I didn't want today to pass by without mentioning the single greatest threat to peace and stability, and perhaps the very existence, of (wo)mankind.
Water. Or rather, the loss of potable water for all humanity. Between global warming, pollution, and population growth, water is quickly becoming more costly than oil in some places and will in other places. There is much work to be done to stave off a major catastrophe the likes of which we have never and will never see in history.
Today is World Water Day. To quote the UN statement regarding water:
Each year more than 1 billion of our fellow human beings have little choice but to resort to using potentially harmful sources of water. This perpetuates a silent humanitarian crisis that kills some 3900 children every day and thwarts progress towards achieving the Millennium Development Goals (MDGs). The consequences of our collective failure to tackle this problem are the dimmed prospects for the billions of people locked in a cycle of poverty and disease.Already, two billion people, one-third of the world's population, suffer in regions of extended drought (including parts of the United States).
The root of this underlying catastrophe lies in these plain, grim facts: 4 of every 10 people in the world do not have access to even a simple pit latrine and nearly 2 in 10 have no source of safe drinking-water. To help end this appalling state of affairs, the MDGs include a specific target to cut in half, by 2015 the proportion of people without sustainable access to safe drinking-water and basic sanitation. In addition, the UN Millennium Project Task Force on Water and Sanitation recently recognized that integrated development and management of water resources are crucial to the success or failure of all the MDGs, as water is central to the livelihood systems of the poor.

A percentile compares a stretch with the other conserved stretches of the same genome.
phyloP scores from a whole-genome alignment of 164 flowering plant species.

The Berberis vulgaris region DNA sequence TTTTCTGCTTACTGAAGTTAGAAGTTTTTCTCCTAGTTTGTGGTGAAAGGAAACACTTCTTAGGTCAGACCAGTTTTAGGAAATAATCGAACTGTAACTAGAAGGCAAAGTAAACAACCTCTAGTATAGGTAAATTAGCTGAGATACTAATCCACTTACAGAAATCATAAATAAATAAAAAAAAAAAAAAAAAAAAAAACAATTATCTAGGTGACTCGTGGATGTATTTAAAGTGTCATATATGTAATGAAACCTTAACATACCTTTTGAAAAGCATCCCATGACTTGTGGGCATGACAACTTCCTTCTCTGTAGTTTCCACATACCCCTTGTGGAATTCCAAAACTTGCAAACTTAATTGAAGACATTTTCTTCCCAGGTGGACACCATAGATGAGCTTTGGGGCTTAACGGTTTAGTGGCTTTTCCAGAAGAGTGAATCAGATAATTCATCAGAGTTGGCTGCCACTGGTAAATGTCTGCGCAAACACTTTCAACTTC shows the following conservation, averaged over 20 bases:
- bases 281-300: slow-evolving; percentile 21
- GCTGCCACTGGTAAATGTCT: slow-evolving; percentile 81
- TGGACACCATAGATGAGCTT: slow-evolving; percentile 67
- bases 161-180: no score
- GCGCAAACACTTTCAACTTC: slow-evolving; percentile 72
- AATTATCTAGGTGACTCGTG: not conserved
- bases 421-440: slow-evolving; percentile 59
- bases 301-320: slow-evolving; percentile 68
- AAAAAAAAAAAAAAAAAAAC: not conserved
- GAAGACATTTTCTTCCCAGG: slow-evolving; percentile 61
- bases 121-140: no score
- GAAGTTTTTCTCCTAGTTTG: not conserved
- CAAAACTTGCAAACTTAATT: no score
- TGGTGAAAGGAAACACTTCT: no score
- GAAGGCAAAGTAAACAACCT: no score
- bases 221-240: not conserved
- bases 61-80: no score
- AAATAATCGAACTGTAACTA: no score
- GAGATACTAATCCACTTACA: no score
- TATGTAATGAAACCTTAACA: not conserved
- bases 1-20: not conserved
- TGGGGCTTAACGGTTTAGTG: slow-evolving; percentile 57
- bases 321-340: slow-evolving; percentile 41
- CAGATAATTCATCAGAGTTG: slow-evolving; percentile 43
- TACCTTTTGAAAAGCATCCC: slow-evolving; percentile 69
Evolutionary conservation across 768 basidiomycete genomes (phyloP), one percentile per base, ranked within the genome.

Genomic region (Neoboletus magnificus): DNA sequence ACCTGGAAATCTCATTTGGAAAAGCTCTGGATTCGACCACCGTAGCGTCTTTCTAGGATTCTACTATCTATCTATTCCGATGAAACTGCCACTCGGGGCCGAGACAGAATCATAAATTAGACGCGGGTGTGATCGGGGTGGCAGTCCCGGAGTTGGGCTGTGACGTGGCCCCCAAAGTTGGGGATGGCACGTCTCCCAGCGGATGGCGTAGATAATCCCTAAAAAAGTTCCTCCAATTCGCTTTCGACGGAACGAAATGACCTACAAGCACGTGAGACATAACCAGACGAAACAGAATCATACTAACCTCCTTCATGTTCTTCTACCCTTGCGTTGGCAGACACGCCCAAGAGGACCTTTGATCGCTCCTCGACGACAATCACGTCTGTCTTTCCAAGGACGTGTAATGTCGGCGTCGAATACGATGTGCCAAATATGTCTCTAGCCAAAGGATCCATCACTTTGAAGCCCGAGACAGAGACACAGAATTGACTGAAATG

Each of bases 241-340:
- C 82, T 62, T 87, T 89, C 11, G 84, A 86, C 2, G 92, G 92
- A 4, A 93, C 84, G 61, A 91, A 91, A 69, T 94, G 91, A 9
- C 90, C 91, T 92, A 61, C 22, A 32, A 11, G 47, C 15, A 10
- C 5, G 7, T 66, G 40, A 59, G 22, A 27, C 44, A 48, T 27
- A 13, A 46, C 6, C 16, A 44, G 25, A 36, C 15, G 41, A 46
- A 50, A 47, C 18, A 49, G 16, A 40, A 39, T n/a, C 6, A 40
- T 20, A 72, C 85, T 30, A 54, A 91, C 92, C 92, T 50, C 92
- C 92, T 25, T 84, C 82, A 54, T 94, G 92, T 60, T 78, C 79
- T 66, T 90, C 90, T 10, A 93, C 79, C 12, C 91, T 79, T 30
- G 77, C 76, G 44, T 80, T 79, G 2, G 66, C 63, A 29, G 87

This is obviously not just about drinking: it's about sanitation, health, disease, poverty. It's about food and food sources. It's about being able to live a life, put out a fire, cook. It's about maintaining a bare minimum existence. It is, in fact, about how mankind can wrench a living out of the earth.
Something we in the United States (except for the southwest) barely have to pay attention to, while other countries, other continents, have to spend their entire waking lives keeping an eye on. Just ask Australia.
Places where population is exploding, places like India and China and Asia, are under tremendous strain, and there really is no way to mitigate this strain externally: we have to get in there and help them find water for their people, or risk threats that will expand globally. Think plague, if it will help. And as the strain takes its toll there, there will be less water for the rest of us around the world.
Eventually, it will hurt us all. What can you do? A lot, but far and away the most important thing you can do today is spread the word. Get two friends to the website I linked to, and have them get two more friends to go.
World Water Day